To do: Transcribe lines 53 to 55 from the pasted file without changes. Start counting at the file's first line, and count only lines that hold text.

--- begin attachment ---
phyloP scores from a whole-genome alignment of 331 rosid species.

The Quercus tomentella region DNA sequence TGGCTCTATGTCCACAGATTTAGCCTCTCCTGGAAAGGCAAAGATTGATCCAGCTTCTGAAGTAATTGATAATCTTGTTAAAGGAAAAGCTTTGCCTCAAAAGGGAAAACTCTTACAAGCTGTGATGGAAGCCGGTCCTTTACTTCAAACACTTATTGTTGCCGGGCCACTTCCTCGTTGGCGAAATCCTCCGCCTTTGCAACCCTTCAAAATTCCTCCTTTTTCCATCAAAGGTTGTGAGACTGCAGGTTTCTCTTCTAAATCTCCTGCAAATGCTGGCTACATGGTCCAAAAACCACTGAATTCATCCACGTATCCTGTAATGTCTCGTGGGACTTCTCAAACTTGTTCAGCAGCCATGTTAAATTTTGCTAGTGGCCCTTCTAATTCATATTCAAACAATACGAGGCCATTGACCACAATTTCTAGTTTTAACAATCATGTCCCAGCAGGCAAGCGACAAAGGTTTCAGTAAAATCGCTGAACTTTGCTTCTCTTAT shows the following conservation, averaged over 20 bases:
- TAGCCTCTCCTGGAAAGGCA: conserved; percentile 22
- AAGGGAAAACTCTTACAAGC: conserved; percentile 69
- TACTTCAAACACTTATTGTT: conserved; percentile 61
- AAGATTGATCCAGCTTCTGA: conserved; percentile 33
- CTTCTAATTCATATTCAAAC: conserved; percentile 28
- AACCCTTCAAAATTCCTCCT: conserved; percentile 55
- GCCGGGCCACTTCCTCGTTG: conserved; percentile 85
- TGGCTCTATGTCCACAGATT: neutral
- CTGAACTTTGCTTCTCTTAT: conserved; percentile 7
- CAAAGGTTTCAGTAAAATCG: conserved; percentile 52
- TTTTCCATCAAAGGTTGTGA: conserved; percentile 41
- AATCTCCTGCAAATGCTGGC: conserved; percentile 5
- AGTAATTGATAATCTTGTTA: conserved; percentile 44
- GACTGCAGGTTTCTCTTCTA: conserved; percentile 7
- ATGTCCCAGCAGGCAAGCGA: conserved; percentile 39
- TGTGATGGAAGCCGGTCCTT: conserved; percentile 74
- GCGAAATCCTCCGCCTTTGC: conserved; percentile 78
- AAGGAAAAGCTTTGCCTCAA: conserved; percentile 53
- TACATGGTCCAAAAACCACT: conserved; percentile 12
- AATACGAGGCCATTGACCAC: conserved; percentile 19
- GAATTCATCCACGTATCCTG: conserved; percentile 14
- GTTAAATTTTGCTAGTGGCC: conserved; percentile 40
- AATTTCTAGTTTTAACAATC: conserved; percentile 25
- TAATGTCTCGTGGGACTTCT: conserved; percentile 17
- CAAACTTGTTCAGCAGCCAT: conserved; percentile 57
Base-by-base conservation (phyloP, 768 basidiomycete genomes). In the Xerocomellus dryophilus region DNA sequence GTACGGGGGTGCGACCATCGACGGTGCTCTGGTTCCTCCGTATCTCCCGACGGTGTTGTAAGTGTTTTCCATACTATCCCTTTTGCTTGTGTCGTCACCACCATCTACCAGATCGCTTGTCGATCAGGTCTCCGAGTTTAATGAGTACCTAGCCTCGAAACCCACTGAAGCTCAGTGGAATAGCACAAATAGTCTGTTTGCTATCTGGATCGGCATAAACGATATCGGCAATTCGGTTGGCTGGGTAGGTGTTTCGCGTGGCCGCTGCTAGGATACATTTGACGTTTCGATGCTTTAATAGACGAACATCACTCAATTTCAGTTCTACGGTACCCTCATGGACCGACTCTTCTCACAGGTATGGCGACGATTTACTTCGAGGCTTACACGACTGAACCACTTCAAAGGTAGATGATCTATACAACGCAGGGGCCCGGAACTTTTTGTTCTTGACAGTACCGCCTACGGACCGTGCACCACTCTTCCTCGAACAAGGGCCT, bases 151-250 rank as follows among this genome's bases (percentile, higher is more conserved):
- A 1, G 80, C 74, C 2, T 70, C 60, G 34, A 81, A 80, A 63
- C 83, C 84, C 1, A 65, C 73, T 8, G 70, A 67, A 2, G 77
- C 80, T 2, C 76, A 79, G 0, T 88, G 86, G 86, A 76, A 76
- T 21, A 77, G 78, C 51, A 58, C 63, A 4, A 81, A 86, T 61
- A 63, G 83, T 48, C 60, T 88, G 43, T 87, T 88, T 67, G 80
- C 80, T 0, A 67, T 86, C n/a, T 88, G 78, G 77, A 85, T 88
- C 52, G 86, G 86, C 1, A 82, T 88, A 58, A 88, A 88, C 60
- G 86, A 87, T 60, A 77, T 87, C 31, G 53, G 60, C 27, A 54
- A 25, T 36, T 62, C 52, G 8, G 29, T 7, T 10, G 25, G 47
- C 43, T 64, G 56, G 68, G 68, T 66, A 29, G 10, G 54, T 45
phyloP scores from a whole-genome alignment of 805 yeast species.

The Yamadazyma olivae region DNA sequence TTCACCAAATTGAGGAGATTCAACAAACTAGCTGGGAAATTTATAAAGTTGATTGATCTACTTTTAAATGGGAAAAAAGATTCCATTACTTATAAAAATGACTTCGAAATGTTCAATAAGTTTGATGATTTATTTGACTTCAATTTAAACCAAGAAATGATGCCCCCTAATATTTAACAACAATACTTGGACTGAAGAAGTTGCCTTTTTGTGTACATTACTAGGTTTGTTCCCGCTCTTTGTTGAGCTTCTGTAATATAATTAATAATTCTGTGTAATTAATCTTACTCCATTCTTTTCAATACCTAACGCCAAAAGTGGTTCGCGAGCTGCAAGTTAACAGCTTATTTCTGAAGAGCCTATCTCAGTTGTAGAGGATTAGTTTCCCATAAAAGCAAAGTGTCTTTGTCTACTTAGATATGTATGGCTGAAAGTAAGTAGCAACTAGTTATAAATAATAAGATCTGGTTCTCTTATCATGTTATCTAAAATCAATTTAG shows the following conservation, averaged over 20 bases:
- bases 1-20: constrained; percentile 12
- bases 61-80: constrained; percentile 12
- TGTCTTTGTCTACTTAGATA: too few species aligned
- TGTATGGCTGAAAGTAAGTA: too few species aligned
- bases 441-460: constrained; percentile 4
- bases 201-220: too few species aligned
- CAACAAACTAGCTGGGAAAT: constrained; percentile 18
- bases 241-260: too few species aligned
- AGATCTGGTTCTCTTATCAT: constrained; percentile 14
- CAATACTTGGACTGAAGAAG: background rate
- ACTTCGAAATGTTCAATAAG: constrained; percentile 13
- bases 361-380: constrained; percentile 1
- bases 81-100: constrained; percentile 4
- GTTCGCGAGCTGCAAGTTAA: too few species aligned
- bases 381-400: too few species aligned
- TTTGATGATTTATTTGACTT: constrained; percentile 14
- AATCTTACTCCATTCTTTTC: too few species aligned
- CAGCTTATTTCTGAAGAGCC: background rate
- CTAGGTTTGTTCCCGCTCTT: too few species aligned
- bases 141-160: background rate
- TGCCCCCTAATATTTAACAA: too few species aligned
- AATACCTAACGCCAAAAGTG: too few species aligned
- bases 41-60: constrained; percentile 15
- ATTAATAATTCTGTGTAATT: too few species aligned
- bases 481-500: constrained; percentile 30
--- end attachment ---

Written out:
- bases 81-100: constrained; percentile 4
- GTTCGCGAGCTGCAAGTTAA: too few species aligned
- bases 381-400: too few species aligned